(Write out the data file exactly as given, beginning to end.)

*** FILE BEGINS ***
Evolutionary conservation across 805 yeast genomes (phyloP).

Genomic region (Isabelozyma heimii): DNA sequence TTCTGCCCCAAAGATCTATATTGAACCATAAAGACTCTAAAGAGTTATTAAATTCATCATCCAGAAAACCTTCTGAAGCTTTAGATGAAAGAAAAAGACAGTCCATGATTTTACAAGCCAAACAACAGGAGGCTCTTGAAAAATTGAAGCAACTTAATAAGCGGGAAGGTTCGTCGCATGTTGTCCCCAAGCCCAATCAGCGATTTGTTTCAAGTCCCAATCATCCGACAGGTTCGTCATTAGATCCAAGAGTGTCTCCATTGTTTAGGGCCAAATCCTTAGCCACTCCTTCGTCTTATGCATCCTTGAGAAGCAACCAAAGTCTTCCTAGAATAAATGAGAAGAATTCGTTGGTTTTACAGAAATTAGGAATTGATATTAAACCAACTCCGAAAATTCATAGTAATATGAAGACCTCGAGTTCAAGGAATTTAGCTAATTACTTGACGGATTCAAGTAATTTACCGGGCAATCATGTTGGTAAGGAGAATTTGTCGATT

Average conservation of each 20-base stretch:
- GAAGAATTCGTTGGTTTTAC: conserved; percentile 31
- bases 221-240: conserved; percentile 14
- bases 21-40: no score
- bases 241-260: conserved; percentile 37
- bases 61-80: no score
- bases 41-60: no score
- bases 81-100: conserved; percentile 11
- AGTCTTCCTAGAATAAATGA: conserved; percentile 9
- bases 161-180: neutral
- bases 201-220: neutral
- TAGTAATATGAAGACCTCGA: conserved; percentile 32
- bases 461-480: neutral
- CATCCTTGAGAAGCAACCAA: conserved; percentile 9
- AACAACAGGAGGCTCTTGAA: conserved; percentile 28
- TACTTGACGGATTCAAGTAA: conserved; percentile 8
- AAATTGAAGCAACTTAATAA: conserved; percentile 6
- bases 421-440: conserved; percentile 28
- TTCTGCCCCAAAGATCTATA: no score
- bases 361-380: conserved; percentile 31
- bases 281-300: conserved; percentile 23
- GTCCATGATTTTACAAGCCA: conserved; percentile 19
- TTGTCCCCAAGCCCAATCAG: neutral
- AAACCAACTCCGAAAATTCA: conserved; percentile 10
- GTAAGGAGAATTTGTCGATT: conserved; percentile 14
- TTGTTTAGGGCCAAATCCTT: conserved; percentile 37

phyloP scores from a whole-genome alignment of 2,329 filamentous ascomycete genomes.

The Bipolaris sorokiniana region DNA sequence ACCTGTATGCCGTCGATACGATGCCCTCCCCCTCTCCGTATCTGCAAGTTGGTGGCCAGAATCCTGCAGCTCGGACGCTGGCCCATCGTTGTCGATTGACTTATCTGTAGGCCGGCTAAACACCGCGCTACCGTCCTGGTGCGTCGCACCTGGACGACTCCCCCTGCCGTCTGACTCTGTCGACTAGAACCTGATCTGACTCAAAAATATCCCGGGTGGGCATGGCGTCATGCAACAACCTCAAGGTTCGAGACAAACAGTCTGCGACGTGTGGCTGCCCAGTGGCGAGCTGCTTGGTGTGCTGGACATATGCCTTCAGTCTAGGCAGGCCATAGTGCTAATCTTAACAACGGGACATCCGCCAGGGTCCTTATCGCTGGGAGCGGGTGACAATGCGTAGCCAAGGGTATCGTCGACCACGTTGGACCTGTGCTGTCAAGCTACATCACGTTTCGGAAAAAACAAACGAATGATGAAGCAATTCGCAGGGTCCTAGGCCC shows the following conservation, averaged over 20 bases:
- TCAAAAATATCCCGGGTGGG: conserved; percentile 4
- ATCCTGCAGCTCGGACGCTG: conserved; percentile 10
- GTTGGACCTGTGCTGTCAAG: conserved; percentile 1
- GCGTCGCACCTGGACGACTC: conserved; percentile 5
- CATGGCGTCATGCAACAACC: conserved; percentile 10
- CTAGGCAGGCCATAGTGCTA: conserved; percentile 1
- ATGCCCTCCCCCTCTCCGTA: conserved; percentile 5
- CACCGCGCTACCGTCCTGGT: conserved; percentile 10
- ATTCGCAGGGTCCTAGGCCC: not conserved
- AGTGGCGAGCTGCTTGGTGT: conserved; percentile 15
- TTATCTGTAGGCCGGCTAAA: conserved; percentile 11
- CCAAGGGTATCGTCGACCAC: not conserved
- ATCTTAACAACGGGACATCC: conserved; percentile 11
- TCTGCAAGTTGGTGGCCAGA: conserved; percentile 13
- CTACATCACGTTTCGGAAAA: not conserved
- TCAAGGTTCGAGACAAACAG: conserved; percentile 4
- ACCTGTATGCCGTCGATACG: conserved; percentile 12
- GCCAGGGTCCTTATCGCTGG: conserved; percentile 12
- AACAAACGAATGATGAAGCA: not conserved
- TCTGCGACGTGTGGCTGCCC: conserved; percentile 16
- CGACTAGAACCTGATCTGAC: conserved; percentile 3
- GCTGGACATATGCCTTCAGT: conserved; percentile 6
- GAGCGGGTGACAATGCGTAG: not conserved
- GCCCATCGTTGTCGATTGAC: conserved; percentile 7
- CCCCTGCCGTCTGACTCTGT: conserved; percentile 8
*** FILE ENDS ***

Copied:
Evolutionary conservation across 805 yeast genomes (phyloP).

Genomic region (Isabelozyma heimii): DNA sequence TTCTGCCCCAAAGATCTATATTGAACCATAAAGACTCTAAAGAGTTATTAAATTCATCATCCAGAAAACCTTCTGAAGCTTTAGATGAAAGAAAAAGACAGTCCATGATTTTACAAGCCAAACAACAGGAGGCTCTTGAAAAATTGAAGCAACTTAATAAGCGGGAAGGTTCGTCGCATGTTGTCCCCAAGCCCAATCAGCGATTTGTTTCAAGTCCCAATCATCCGACAGGTTCGTCATTAGATCCAAGAGTGTCTCCATTGTTTAGGGCCAAATCCTTAGCCACTCCTTCGTCTTATGCATCCTTGAGAAGCAACCAAAGTCTTCCTAGAATAAATGAGAAGAATTCGTTGGTTTTACAGAAATTAGGAATTGATATTAAACCAACTCCGAAAATTCATAGTAATATGAAGACCTCGAGTTCAAGGAATTTAGCTAATTACTTGACGGATTCAAGTAATTTACCGGGCAATCATGTTGGTAAGGAGAATTTGTCGATT

Average conservation of each 20-base stretch:
- GAAGAATTCGTTGGTTTTAC: conserved; percentile 31
- bases 221-240: conserved; percentile 14
- bases 21-40: no score
- bases 241-260: conserved; percentile 37
- bases 61-80: no score
- bases 41-60: no score
- bases 81-100: conserved; percentile 11
- AGTCTTCCTAGAATAAATGA: conserved; percentile 9
- bases 161-180: neutral
- bases 201-220: neutral
- TAGTAATATGAAGACCTCGA: conserved; percentile 32
- bases 461-480: neutral
- CATCCTTGAGAAGCAACCAA: conserved; percentile 9
- AACAACAGGAGGCTCTTGAA: conserved; percentile 28
- TACTTGACGGATTCAAGTAA: conserved; percentile 8
- AAATTGAAGCAACTTAATAA: conserved; percentile 6
- bases 421-440: conserved; percentile 28
- TTCTGCCCCAAAGATCTATA: no score
- bases 361-380: conserved; percentile 31
- bases 281-300: conserved; percentile 23
- GTCCATGATTTTACAAGCCA: conserved; percentile 19
- TTGTCCCCAAGCCCAATCAG: neutral
- AAACCAACTCCGAAAATTCA: conserved; percentile 10
- GTAAGGAGAATTTGTCGATT: conserved; percentile 14
- TTGTTTAGGGCCAAATCCTT: conserved; percentile 37

phyloP scores from a whole-genome alignment of 2,329 filamentous ascomycete genomes.

The Bipolaris sorokiniana region DNA sequence ACCTGTATGCCGTCGATACGATGCCCTCCCCCTCTCCGTATCTGCAAGTTGGTGGCCAGAATCCTGCAGCTCGGACGCTGGCCCATCGTTGTCGATTGACTTATCTGTAGGCCGGCTAAACACCGCGCTACCGTCCTGGTGCGTCGCACCTGGACGACTCCCCCTGCCGTCTGACTCTGTCGACTAGAACCTGATCTGACTCAAAAATATCCCGGGTGGGCATGGCGTCATGCAACAACCTCAAGGTTCGAGACAAACAGTCTGCGACGTGTGGCTGCCCAGTGGCGAGCTGCTTGGTGTGCTGGACATATGCCTTCAGTCTAGGCAGGCCATAGTGCTAATCTTAACAACGGGACATCCGCCAGGGTCCTTATCGCTGGGAGCGGGTGACAATGCGTAGCCAAGGGTATCGTCGACCACGTTGGACCTGTGCTGTCAAGCTACATCACGTTTCGGAAAAAACAAACGAATGATGAAGCAATTCGCAGGGTCCTAGGCCC shows the following conservation, averaged over 20 bases:
- TCAAAAATATCCCGGGTGGG: conserved; percentile 4
- ATCCTGCAGCTCGGACGCTG: conserved; percentile 10
- GTTGGACCTGTGCTGTCAAG: conserved; percentile 1
- GCGTCGCACCTGGACGACTC: conserved; percentile 5
- CATGGCGTCATGCAACAACC: conserved; percentile 10
- CTAGGCAGGCCATAGTGCTA: conserved; percentile 1
- ATGCCCTCCCCCTCTCCGTA: conserved; percentile 5
- CACCGCGCTACCGTCCTGGT: conserved; percentile 10
- ATTCGCAGGGTCCTAGGCCC: not conserved
- AGTGGCGAGCTGCTTGGTGT: conserved; percentile 15
- TTATCTGTAGGCCGGCTAAA: conserved; percentile 11
- CCAAGGGTATCGTCGACCAC: not conserved
- ATCTTAACAACGGGACATCC: conserved; percentile 11
- TCTGCAAGTTGGTGGCCAGA: conserved; percentile 13
- CTACATCACGTTTCGGAAAA: not conserved
- TCAAGGTTCGAGACAAACAG: conserved; percentile 4
- ACCTGTATGCCGTCGATACG: conserved; percentile 12
- GCCAGGGTCCTTATCGCTGG: conserved; percentile 12
- AACAAACGAATGATGAAGCA: not conserved
- TCTGCGACGTGTGGCTGCCC: conserved; percentile 16
- CGACTAGAACCTGATCTGAC: conserved; percentile 3
- GCTGGACATATGCCTTCAGT: conserved; percentile 6
- GAGCGGGTGACAATGCGTAG: not conserved
- GCCCATCGTTGTCGATTGAC: conserved; percentile 7
- CCCCTGCCGTCTGACTCTGT: conserved; percentile 8